Two of Britain's biggest children's charities have merged their IT facilities in a bid to save £800,000 in three years.
The NSPCC and the Children's Society have formed a limited company, Charityshare, to manage the joint venture. IT services such as helpdesk, training and technical support will be shared, but confidential databases will be kept separate.
Finance directors at both organisations decided to take the plunge because they were both seeking a partner with similar IT technologies. The move is thought to be unprecedented among charities of their size.
"We will save more by sharing our IT services than by operating separately," said John Graham, director of finance at the NSPCC. "There will be an estimated 25 per cent saving over three years, equal to £800,000 across both charities, which will mean more money for children and young people."
Savings have been achieved by upgrading to broadband, eliminating any duplicated IT infrastructure and telecommunication links, merging services and cutting some personnel.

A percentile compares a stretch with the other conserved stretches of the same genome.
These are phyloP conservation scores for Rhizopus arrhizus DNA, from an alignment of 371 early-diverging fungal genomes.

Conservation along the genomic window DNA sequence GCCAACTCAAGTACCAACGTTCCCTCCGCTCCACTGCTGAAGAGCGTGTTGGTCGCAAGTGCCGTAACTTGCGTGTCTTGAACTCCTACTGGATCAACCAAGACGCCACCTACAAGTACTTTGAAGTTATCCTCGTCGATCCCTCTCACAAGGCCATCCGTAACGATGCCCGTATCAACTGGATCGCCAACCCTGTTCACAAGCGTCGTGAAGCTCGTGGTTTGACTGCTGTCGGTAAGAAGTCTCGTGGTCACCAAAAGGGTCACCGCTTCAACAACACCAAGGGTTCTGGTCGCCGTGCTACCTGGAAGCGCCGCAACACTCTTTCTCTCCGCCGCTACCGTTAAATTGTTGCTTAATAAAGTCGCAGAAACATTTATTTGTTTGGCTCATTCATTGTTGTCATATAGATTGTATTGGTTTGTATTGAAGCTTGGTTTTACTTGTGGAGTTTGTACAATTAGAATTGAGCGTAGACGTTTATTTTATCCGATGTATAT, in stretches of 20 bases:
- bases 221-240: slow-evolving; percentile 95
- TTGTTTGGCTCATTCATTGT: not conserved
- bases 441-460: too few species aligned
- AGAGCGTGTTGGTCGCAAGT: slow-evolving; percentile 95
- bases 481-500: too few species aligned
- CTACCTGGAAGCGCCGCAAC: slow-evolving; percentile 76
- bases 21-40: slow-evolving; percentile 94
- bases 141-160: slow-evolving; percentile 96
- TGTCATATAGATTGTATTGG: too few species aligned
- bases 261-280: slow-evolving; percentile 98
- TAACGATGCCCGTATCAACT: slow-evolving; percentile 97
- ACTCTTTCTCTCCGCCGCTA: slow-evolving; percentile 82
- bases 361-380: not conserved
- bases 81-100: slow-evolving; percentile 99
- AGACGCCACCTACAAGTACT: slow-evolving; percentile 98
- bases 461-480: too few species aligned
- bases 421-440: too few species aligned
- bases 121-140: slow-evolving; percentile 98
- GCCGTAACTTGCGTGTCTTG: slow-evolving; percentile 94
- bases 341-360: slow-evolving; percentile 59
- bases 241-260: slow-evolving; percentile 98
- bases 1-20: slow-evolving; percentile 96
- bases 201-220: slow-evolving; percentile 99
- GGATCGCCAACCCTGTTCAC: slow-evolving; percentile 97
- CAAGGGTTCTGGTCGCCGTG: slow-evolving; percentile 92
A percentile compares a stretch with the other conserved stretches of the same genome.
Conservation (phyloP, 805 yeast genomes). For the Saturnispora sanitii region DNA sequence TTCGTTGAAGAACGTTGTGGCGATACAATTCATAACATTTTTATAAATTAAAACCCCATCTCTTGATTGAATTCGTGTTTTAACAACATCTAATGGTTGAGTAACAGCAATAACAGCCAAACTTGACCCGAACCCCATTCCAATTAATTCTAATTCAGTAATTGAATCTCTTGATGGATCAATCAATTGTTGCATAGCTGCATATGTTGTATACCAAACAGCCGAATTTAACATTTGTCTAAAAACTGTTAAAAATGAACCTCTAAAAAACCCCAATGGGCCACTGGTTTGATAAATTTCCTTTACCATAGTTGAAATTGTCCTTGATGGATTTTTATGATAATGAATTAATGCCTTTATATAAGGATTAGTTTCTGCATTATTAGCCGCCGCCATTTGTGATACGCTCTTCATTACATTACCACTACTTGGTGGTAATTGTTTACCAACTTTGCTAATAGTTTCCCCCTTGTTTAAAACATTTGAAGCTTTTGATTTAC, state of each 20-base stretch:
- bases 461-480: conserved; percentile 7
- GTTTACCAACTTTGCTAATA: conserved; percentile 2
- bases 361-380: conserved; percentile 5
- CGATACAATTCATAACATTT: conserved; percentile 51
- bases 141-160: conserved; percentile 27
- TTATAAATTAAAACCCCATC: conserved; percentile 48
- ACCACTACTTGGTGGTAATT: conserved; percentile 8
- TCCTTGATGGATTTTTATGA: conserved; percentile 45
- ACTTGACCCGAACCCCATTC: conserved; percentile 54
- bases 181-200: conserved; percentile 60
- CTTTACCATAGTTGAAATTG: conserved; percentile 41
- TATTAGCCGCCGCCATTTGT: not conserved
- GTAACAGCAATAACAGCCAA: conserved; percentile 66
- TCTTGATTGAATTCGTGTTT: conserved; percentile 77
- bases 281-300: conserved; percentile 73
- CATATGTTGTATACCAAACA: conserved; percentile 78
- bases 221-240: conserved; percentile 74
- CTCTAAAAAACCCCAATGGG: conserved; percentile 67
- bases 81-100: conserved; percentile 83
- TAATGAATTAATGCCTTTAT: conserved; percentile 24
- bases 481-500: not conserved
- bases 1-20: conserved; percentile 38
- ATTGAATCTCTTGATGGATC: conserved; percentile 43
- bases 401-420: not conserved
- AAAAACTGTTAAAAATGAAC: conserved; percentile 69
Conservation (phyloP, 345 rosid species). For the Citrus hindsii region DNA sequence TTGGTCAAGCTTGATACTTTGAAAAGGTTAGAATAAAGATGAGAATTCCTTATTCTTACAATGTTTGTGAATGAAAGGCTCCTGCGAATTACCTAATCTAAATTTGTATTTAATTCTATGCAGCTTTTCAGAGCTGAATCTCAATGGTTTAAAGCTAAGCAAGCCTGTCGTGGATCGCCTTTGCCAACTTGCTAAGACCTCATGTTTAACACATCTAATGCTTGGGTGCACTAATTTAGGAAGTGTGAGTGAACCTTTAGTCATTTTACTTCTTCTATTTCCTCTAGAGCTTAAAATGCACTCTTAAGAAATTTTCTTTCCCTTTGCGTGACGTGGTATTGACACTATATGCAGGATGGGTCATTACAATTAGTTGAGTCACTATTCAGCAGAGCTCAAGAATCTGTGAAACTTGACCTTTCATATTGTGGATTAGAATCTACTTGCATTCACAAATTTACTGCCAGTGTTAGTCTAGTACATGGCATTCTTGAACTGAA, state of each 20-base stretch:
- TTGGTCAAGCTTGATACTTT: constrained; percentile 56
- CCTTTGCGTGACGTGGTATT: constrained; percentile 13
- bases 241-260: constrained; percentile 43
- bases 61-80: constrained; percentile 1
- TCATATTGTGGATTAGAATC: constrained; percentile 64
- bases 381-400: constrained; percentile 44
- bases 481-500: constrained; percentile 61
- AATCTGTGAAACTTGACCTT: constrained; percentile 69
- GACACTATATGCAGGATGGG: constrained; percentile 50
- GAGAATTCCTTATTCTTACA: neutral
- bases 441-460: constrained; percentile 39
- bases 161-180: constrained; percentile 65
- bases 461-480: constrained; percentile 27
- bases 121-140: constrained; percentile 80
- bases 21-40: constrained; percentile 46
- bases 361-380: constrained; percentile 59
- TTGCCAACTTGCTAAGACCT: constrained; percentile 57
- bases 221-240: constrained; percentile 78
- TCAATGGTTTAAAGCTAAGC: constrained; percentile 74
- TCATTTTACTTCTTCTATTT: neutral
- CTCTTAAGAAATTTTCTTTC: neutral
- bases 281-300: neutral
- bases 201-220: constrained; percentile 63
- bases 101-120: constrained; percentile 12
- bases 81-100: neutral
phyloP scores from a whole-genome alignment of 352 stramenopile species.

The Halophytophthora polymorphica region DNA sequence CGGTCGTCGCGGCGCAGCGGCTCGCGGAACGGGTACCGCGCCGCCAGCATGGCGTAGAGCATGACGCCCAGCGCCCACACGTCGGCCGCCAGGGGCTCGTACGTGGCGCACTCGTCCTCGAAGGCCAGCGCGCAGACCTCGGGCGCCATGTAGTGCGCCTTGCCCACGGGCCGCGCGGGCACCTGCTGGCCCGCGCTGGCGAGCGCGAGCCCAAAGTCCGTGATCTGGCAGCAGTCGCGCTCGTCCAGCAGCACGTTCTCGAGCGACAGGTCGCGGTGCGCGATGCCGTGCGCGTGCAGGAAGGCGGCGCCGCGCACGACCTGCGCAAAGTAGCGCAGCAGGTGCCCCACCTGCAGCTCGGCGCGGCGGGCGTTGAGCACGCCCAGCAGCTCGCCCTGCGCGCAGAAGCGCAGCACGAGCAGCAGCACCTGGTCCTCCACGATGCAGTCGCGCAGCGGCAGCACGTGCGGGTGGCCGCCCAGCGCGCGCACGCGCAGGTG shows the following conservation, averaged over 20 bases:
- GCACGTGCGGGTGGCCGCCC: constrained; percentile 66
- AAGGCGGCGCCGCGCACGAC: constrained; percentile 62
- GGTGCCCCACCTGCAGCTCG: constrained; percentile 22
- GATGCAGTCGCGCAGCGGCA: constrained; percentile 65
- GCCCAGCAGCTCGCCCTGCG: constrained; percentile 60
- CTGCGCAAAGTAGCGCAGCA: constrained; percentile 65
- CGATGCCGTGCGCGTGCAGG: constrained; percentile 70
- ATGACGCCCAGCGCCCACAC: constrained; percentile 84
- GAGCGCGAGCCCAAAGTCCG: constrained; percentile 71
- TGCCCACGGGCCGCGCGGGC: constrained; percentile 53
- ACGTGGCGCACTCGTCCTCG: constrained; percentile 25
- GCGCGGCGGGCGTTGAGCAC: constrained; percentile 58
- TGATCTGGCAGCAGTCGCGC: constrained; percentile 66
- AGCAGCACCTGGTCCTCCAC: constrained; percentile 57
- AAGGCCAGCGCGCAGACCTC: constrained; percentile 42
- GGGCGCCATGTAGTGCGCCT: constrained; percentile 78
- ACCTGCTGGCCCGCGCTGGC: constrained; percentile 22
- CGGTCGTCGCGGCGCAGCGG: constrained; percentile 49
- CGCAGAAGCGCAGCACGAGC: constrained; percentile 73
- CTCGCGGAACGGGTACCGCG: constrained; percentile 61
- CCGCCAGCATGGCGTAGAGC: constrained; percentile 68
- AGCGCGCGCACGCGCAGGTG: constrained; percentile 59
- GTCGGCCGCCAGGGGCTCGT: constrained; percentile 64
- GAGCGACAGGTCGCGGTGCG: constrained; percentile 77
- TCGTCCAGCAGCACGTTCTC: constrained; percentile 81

Both charities ran down IT staff numbers over the past nine months to pave the way for the merger. Four redundancies have since been necessary and 12 staff have been transferred to Charityshare. The finance directors and IT managers at both charities will lead the company until a head of services is recruited by April.
Charles Nall, finance director at the Children's Society, hoped more charities would be able to join the scheme in due course. But he warned that involving a third party too early might muddy the waters on VAT breaks.
"HM Customs have been very helpful so far and have confirmed in principle to secure the VAT rebate on the venture, but substantial savings would be damaged if VAT wasn't forthcoming," he said.
NSPCC's corporate supporter Microsoft has covered the cost of the upgrade of network software.
The Charity Commission has welcomed the tie-up.